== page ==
The Bridgewater Canal shocks me with a reason to keep on trying...

DontKillZander

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I started the day around 12:00 on Statham Pool in Lymm -
3.PNG

I'd tried Statham Pool on Thursday evening too, that's around 6 hours of blanking, I had a few bites but I don't even know if it holds any decent Perch and my confidence has been shot to pieces in recent weeks.

Today I decided to walk from Statham Pool 5mins over to the Bridgewater canal at 15:00, passing through Meadow View Fisheries as the path does - there were quite a few bivvies up which was good to see.
I slipped on my arse in the mud, in the exact same way that I did when I visited Partridge Lakes a few weeks ago, I've now walked through a commercial fishery twice in my life, and I've fell over on both occasions :LOL:

Anybody who has seen me around on here knows how much work I have put into the Bridgewater this year, particularly on lures during Spring and Summer, and now on lob worms during Autumn and inevitably into winter... and it hasn't produced a single Perch over 3 - 4oz, I've been taking trips down to the Trent and Mersey just to get a fix of some decent Perch, including my PB of 2lb'ish... but every session on the Bridgewater this year has been rock hard, proper head scratching.

So after a little walk towards Lymm Village I got few bites and found a few of the usual suspects -
4.PNG

So 20 yards further on was a bridge, I've always considered bridges to be vastly overrated personally, they've never produced for me but I stop to fish them none the less -
1.PNG

I put my bobber as close as possible to the vines hanging down the wall on the left... it's actually a good 4 - 5ft deep, bang - the most positive bite I've seen for weeks, my worm is gone and I know that wasn't the usual tiddler... I put another lob on and get it out, and to my amazement - the Bridgewater Canal FINALLY begins to show signs that maybe it does hold potential after all -
5.PNG

I don't think he's too far off a pound, and in around 200 hours on the Bridgewater this year it's by far the best I've seen from here.


I'm currently making preparations for my Pike season, Perch have given me a hard time this year and I was about to take a month or two off them, I'd certainly all but given up on the Bridgewater, but this is a massive confidence boost and I'm probably going to see if I can exploit it further in the coming weeks.

That's my 2nd biggest Perch of the year, I'm planning to head to the Dane / Holmes Chapel soon (I almost did today), I'm hoping to get a nice PB river Perch there, but as it stands I've only had 1 big fish, and now this semi-decent one, but I'm delighted with it because it's from a venue which has seemed absolutely void of anything like this all year.


Random snap of Lymm - Lower Dam in Lymm Village
2.PNG
 
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Zerkalo

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Your style of fishing seems pretty unique to me, I don't see too many big Perch hunters on the bank, so well done on a decent fish.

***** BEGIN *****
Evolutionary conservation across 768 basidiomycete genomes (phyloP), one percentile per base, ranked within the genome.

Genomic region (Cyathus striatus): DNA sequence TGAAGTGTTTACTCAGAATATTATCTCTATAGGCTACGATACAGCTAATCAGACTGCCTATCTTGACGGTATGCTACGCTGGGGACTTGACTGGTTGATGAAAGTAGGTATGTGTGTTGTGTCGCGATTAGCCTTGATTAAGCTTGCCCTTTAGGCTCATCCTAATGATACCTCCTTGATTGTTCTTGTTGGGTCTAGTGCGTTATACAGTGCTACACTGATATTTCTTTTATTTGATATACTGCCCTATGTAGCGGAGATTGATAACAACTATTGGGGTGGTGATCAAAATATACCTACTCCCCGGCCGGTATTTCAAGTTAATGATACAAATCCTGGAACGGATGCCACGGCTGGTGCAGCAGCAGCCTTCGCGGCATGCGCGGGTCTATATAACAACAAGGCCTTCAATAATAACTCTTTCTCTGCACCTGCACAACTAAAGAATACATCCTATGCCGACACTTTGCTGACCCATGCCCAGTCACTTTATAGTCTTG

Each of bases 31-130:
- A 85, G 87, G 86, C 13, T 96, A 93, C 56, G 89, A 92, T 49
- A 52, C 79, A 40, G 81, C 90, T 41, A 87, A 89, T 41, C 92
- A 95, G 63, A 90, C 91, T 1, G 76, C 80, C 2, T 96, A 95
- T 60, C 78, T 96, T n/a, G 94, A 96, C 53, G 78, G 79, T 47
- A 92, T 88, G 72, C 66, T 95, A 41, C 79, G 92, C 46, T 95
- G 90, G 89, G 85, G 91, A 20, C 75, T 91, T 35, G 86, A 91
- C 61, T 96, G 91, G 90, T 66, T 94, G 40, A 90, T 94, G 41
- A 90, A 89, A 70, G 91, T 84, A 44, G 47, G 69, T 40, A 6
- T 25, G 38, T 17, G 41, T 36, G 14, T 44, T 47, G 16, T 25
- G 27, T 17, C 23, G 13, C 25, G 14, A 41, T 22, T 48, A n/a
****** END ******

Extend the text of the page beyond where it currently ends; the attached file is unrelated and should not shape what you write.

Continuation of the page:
DontKillZander

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Your style of fishing seems pretty unique to me, I don't see too many big Perch hunters on the bank, so well done on a decent fish.

Yeah I think so too, I'm really happy with my Perch setup at the moment, it's a Prorex XR 9ft 5-20g and a Prorex XR 2500 RA, I've got a nice selection of bobbers (some special handmade ones too) and I use 11lb j-braid mainline, 6lb fluoro leader to a size 6 - 2 hook with massive Canadian Nightcrawlers.

Just feels like a really cool old school style to target them but with nice modern gear, really enjoying it, got a bit bored of chucking lures around.

I'm going to take the same approach with Pike this winter, I'm in the market for a David Lumb deadbait rod (liking the look of the X1).
 

emmaemma

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I used to fish Statham pool many moons ago when it was on the Lymm card. I have had perch to 2lb and saw bigger ones caught, but that was a long time ago. Best spots for the perch were under the pegs on the RH bank. I didn't particularly go to catch perch but used to have a look for them next to the bankside cover.
 

Silverfisher

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Your style of fishing seems pretty unique to me, I don't see too many big Perch hunters on the bank, so well done on a decent fish.
Very popular around here lots of people fish near exclusively for pike and perch with lures. Mainly Eastern Europeans but plenty of locals as well my cousin being one. I don’t think he’s done anything but pike and perch lure fishing for a couple years now.
 
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Zerkalo

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Very popular around here lots of people fish near exclusively for pike and perch with lures. Mainly Eastern Europeans but plenty of locals as well my cousin being one. I don’t think he’s done anything but pike and perch lure fishing for a couple years now.

It's certainly interesting, I just don't see them, not even Pike anglers, I must not be looking hard enough if they are there but then again I only fish a handful of places.